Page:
Time to return primary care docs to ‘quarterback of patient care’ role—in and out of hospitals

Hospital entance
Primary care physicians should be involved in the care of hospitalized patients, argue two doctors.

There’s one big problem when the care of hospitalized patients is turned over exclusively to hospitalists, according to two physicians.

“At a time when the patient most wants and needs the comfort of a long-time trusted professional friend, the patient instead is confronted with a stranger at the helm,” write Stephen C. Schimpff, M.D., a semi-retired internist and former CEO of the University of Maryland Medical Center, and Harry A. Oken, M.D., a primary care physician in private practice who still cares for his patients when they are hospitalized, in a blog post on Medical Economics.

It’s time to bring primary care physicians back into the picture to work with hospitalists to care for patients when they are admitted to the hospital, the two doctors argue.

Related: Embrace 'hospital medicine' approach to improve quality

While hospitalists are expert in what they do, they often have to care for a large number of patients who are quite ill. But they don’t know the patient, the way his or her primary care doctor does and patients may have multiple hospitalists caring for them over the course of an admission. Hospitalists may order redundant tests and unneeded consultations with specialists, which drives up healthcare costs, according to Schimpff and Oken.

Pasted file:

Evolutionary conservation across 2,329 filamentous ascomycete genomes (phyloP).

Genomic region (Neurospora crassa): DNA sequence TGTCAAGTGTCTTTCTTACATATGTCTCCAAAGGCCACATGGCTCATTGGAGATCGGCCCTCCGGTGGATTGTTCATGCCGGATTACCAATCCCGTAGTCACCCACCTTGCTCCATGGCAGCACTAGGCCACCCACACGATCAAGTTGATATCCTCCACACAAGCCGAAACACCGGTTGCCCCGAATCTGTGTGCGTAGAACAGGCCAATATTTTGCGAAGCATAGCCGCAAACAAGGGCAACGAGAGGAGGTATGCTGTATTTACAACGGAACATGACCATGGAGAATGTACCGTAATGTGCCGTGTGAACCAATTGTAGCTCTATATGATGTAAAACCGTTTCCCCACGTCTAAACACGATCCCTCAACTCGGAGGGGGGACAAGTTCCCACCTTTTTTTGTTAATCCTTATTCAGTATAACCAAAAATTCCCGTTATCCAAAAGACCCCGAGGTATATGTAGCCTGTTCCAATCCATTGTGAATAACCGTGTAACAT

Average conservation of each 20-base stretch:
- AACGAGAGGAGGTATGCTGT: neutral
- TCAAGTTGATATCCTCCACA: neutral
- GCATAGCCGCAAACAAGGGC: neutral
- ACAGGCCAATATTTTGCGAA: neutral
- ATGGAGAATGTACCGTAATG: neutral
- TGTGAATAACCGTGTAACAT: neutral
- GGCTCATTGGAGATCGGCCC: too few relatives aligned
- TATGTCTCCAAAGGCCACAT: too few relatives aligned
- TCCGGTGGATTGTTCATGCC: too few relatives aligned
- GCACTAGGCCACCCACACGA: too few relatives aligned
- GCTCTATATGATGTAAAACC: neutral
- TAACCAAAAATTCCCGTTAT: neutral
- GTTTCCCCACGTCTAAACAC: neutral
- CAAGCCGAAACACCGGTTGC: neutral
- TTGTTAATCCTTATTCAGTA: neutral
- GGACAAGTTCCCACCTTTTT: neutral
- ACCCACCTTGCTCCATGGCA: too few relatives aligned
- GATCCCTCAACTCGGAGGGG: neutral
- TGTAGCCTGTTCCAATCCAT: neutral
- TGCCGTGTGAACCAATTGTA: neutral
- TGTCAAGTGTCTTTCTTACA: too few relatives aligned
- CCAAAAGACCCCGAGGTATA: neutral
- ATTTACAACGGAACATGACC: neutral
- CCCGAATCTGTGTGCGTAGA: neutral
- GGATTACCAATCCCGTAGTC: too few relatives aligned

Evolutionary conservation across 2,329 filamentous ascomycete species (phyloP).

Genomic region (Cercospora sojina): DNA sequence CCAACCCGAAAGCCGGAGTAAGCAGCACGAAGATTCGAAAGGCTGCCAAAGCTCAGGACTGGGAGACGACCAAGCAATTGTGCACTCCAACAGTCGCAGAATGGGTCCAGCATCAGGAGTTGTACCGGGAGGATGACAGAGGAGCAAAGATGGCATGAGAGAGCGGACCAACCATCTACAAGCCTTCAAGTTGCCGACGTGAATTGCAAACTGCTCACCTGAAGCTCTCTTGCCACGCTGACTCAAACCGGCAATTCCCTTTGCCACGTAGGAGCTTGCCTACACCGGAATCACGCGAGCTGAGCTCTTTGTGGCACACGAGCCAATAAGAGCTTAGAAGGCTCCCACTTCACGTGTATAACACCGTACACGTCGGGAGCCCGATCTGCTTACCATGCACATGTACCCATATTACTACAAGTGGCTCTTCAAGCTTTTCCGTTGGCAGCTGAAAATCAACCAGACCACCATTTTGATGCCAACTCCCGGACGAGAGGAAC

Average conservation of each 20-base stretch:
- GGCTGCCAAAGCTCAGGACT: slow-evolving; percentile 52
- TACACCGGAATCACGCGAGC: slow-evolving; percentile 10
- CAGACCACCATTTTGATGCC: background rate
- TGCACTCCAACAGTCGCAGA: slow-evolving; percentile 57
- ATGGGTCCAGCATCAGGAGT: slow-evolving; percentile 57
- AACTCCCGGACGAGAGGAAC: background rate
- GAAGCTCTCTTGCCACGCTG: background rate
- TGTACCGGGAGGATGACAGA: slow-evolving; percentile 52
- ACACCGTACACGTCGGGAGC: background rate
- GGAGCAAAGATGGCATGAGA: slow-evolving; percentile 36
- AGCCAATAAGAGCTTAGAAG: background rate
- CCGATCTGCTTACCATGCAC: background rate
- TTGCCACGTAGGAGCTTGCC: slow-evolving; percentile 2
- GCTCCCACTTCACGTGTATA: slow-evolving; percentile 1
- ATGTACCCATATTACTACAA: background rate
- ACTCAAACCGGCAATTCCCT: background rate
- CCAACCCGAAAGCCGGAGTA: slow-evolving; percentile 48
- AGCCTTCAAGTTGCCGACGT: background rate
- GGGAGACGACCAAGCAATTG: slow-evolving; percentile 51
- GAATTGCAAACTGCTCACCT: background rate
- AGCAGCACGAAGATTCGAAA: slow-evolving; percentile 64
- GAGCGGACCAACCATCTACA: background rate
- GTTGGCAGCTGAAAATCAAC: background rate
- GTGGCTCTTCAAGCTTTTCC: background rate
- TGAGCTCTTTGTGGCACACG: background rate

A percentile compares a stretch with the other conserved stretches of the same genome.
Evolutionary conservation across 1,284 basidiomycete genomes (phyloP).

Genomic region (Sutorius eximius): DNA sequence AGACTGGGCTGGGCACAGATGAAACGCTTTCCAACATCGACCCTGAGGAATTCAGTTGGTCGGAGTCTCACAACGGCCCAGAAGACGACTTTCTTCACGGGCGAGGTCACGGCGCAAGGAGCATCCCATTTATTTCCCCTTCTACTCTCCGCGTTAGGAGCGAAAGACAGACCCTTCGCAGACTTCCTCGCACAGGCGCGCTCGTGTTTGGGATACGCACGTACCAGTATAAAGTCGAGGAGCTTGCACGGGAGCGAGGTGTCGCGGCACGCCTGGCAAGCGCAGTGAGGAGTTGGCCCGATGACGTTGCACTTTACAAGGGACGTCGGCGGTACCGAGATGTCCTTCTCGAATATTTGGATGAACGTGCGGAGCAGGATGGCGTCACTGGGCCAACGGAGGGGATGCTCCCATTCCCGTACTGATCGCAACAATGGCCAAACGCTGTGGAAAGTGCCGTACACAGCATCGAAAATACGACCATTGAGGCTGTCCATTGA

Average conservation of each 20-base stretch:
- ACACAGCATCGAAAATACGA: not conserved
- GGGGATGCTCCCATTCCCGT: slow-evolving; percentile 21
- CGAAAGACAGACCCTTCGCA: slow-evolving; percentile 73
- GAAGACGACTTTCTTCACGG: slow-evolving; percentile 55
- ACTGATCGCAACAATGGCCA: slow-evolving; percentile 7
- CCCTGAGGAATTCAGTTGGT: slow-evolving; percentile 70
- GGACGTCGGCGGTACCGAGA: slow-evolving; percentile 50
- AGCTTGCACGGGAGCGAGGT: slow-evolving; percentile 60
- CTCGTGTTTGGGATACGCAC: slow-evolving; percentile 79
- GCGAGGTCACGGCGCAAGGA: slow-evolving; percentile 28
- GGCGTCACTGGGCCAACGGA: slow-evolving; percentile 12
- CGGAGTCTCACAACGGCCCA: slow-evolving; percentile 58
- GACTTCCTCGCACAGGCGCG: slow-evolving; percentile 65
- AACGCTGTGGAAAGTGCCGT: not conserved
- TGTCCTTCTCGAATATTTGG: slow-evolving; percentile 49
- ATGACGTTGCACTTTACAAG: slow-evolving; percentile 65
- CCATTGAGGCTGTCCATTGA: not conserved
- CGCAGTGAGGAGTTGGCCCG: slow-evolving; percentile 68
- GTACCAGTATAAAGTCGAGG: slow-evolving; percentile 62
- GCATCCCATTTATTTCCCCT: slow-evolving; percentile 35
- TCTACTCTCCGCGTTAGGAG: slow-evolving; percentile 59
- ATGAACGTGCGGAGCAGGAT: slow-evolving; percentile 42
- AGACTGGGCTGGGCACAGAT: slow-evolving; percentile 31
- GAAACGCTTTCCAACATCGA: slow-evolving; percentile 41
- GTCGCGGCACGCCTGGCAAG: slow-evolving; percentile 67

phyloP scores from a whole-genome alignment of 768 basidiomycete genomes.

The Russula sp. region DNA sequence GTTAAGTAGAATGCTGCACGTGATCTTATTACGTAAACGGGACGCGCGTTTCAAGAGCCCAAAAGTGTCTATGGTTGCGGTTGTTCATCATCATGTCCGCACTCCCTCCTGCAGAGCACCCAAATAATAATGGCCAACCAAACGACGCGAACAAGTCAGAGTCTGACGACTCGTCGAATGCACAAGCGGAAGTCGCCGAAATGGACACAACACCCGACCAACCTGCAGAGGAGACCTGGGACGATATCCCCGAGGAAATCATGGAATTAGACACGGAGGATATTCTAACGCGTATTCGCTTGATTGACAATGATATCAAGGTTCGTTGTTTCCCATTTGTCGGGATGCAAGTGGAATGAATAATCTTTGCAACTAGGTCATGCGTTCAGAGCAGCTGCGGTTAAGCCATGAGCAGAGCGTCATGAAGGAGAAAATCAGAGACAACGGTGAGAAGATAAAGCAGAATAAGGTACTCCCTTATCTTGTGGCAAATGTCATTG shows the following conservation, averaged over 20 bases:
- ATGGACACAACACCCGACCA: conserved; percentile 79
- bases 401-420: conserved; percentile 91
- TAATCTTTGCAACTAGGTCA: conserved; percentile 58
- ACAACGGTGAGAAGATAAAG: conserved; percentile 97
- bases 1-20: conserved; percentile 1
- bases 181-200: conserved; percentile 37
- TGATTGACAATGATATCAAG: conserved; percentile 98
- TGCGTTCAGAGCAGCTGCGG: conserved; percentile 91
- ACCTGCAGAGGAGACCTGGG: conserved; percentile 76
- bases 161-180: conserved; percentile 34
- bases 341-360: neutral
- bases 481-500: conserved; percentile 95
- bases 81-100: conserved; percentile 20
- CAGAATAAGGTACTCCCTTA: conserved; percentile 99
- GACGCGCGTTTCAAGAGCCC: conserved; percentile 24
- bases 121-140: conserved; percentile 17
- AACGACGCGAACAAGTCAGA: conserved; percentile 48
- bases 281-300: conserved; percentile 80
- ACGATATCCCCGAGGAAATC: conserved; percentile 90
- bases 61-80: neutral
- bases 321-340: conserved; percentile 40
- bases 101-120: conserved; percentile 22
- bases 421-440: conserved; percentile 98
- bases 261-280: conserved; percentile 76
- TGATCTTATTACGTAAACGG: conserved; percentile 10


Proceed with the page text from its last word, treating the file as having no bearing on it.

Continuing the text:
Related: VIPs: Hospital clinicians feel the pressure when elite patients demand special attention, care

Rather than disparaging hospitalists, the two advocate for a collaborative process. “Returning the PCP to his or her positon as the quarterback of patient care is good medicine—it means greater quality, a more satisfied patient, less frustrated physicians—yet much lower total costs of care,” they write.

Meanwhile, some small and cash-strapped hospitals are turning to nurses to fill the hospitalist role. Rusk County Memorial Hospital, a 25-bed hospital in Ladysmith, Wisconsin, lost half of its primary care physicians. When patient satisfaction and outcome rates dropped, it implemented a program that employs three nurse practitioners in rotating hospitalist shifts to take some of the burden off of the remaining primary care docs and emergency physicians.

Related: In some hospitals, nurses are taking on a hospitalist role

Overall, admissions have risen by 23% since 2014 and 85% of patients are now likely to recommend care from Rusk.

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